15 April 2010

Book Review: Cornelius & Co, Collected Working-Class Verse 1996-2009

I posted John O'Connor's poem A Left Hook as my Tuesday Poem this week, and now it's time to review the collection from which it comes, which is published by Post Pressed in Queensland and costs NZ $25.00 from its New Zealand distributor.

This is the eighth book of poetry from Christchurch poet John O'Connor, and it consists of a selection of poems from John's previous collections, plus a number of new poems, and is a generous 144 pages long.

I have to confess (and I'm not saying it speaks well of me) that when I saw the subtitle "Collected Working-Class Verse" I thought the collection might be too polemical for me to enjoy. Regular - or even occasional - readers of this blog will know that I can get pretty durn polemical myself, especially about environmental issues, but, with a few exceptions, I usually avoid this in my poetry.

Well, there would be nothing wrong with a book of polemical poems, but "Cornelius & Co" isn't that book. Instead, as the Preface and Notes to this book make clear, the poems in this book are drawn from lived experience, as a resident of the working-class Christchurch suburb of Addington, as a boy growing up in an Irish-Catholic household and parish, and as a taxi driver observing the coming and goings of his fares.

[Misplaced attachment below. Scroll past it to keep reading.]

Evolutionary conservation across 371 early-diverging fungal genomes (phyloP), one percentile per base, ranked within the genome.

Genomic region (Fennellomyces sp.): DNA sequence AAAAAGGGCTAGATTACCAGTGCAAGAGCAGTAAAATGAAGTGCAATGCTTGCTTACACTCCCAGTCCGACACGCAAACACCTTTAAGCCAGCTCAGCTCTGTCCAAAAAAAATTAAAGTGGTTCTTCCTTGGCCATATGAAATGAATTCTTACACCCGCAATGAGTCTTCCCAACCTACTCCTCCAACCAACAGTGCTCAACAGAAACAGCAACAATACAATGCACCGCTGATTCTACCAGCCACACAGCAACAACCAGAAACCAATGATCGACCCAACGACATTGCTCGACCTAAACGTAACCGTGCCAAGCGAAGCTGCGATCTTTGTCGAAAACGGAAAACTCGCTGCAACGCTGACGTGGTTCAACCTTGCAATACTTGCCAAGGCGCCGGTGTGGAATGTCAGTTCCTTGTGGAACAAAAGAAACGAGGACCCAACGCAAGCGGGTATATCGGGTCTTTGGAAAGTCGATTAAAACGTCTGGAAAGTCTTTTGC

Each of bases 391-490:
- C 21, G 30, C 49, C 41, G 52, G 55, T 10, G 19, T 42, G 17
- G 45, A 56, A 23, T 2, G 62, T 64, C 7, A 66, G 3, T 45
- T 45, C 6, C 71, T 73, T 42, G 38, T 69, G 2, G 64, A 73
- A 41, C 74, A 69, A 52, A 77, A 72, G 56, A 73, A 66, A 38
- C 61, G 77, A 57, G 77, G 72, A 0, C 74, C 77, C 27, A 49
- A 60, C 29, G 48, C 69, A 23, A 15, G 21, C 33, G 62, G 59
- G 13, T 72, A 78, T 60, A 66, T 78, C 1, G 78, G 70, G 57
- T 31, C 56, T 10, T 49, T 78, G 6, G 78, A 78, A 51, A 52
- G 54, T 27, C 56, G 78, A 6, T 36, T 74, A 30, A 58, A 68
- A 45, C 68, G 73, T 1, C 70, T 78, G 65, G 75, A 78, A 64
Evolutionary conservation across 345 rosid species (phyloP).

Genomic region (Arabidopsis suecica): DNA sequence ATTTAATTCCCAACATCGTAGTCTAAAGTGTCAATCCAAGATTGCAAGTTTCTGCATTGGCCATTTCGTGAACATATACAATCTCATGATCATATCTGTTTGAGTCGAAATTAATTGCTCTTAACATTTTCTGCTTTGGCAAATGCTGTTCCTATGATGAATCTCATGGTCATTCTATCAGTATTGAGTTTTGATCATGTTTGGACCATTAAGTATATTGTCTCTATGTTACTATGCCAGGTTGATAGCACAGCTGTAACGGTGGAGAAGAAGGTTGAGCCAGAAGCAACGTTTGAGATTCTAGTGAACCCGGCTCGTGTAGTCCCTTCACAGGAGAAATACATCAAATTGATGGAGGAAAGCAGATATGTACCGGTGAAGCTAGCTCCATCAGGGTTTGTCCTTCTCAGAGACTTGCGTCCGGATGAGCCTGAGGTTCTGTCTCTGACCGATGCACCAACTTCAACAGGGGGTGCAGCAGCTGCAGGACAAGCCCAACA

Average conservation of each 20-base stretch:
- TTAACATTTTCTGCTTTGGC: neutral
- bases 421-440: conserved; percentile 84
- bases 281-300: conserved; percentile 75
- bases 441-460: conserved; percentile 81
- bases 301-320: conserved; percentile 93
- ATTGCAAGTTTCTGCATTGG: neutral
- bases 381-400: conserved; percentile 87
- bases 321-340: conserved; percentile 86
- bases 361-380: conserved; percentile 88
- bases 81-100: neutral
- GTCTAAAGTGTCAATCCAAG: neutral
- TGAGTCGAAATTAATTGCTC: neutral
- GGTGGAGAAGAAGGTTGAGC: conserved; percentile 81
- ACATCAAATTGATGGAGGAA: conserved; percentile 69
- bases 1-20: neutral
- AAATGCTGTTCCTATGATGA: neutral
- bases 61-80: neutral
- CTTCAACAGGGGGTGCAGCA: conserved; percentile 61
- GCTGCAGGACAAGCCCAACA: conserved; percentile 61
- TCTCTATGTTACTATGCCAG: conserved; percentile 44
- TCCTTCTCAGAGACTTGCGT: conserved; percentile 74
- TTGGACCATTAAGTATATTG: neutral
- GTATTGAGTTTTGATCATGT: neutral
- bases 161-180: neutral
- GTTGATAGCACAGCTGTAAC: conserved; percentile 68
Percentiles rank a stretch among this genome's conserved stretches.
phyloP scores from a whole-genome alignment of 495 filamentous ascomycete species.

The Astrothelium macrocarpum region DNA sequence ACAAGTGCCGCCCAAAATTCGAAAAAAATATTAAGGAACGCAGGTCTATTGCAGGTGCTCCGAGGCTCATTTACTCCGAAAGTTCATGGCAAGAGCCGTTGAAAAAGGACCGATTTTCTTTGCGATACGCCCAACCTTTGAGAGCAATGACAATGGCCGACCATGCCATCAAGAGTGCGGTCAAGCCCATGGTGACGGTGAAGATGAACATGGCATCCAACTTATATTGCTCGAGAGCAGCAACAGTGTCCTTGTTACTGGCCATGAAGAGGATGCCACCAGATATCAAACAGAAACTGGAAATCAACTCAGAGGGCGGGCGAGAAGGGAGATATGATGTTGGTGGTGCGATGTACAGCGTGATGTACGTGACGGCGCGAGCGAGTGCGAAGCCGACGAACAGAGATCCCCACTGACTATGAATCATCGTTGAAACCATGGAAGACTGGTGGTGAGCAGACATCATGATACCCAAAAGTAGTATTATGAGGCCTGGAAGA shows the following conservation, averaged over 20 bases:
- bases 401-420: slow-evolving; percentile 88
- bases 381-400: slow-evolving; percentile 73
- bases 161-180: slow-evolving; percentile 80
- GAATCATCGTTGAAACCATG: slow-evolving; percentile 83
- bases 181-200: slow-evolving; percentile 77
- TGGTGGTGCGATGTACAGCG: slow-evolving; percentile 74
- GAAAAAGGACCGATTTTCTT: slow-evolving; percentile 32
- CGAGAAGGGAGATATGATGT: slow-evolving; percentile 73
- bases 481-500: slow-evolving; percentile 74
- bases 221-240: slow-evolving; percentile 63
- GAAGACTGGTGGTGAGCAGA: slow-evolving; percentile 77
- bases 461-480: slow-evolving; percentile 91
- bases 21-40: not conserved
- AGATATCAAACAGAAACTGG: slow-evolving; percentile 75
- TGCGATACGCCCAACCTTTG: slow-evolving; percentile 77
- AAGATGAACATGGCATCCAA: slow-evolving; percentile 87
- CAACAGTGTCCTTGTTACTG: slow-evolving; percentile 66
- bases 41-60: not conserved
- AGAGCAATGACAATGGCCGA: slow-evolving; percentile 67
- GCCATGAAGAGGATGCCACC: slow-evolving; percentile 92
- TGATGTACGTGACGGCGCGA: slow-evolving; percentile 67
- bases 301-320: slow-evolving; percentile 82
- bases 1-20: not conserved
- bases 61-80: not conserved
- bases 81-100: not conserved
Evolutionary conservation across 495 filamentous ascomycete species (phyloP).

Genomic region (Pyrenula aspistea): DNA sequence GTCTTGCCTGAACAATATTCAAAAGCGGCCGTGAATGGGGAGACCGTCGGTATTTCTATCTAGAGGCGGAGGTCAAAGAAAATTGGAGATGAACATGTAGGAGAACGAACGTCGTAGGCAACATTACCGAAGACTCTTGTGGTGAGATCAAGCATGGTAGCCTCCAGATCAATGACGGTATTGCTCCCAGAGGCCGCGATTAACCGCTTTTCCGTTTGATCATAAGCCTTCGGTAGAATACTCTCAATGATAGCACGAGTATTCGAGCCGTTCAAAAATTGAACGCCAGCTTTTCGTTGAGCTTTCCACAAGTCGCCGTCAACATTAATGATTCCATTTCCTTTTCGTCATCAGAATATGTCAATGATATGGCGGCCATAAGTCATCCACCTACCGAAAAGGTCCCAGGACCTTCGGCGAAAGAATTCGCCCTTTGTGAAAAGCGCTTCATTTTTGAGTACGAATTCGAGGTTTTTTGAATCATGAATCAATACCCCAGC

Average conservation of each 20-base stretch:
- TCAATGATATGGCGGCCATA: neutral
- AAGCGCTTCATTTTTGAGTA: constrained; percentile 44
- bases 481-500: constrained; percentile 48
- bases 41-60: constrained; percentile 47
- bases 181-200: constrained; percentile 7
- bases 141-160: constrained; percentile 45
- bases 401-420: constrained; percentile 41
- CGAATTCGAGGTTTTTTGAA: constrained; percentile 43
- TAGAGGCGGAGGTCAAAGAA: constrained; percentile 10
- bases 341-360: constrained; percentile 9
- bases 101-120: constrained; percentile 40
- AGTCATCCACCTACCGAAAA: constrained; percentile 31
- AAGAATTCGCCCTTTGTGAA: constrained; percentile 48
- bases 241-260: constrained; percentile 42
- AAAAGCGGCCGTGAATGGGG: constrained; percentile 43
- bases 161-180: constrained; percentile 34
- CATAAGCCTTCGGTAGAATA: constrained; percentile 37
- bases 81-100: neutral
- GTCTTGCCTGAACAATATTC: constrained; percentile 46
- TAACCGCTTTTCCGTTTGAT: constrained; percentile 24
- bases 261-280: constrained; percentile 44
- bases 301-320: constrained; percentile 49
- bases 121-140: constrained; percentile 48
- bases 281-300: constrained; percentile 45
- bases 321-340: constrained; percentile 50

These poems of full of observation, compassion, and a dry and sometimes dark humour. If I was reminded of any other New Zealand poet, it was Mark Pirie: there's the same sense of a wry narrator who's slightly - but not very - removed from the goings-on he describes, though the characters John O'Connor is writing about are far removed in class, age and circumstances from those Mark often uses in his poems.

Another aspect of the book I expected to find off-putting, but didn't in practice, was its experiments with typography: experiments it's difficult to reproduce here, with text running across and even up the page, and words replaced by dingbats. I like to focus on the words, not the presentation, so I can't say that these innovations strengthened the poems for me - but, once I got used to them, they didn't pose any barrier to my understanding and enjoyment of the poems.

The bottom line: this is an excellent book that gives poetic voice to people and lives which rarely make an appearance in modern New Zealand poetry. Well worth reading, well worth having in your collection.

The NZ distributor is: David & Wendy Ault, Madras Café Books, 165 Madras Street, Otautahi/Christchurch, Aotearoa New Zealand 8011; Phone 03 365 8585, Fax 03 365 8584, Mobile 021 284 8585, email info (at) madrascafebooks.co.nz

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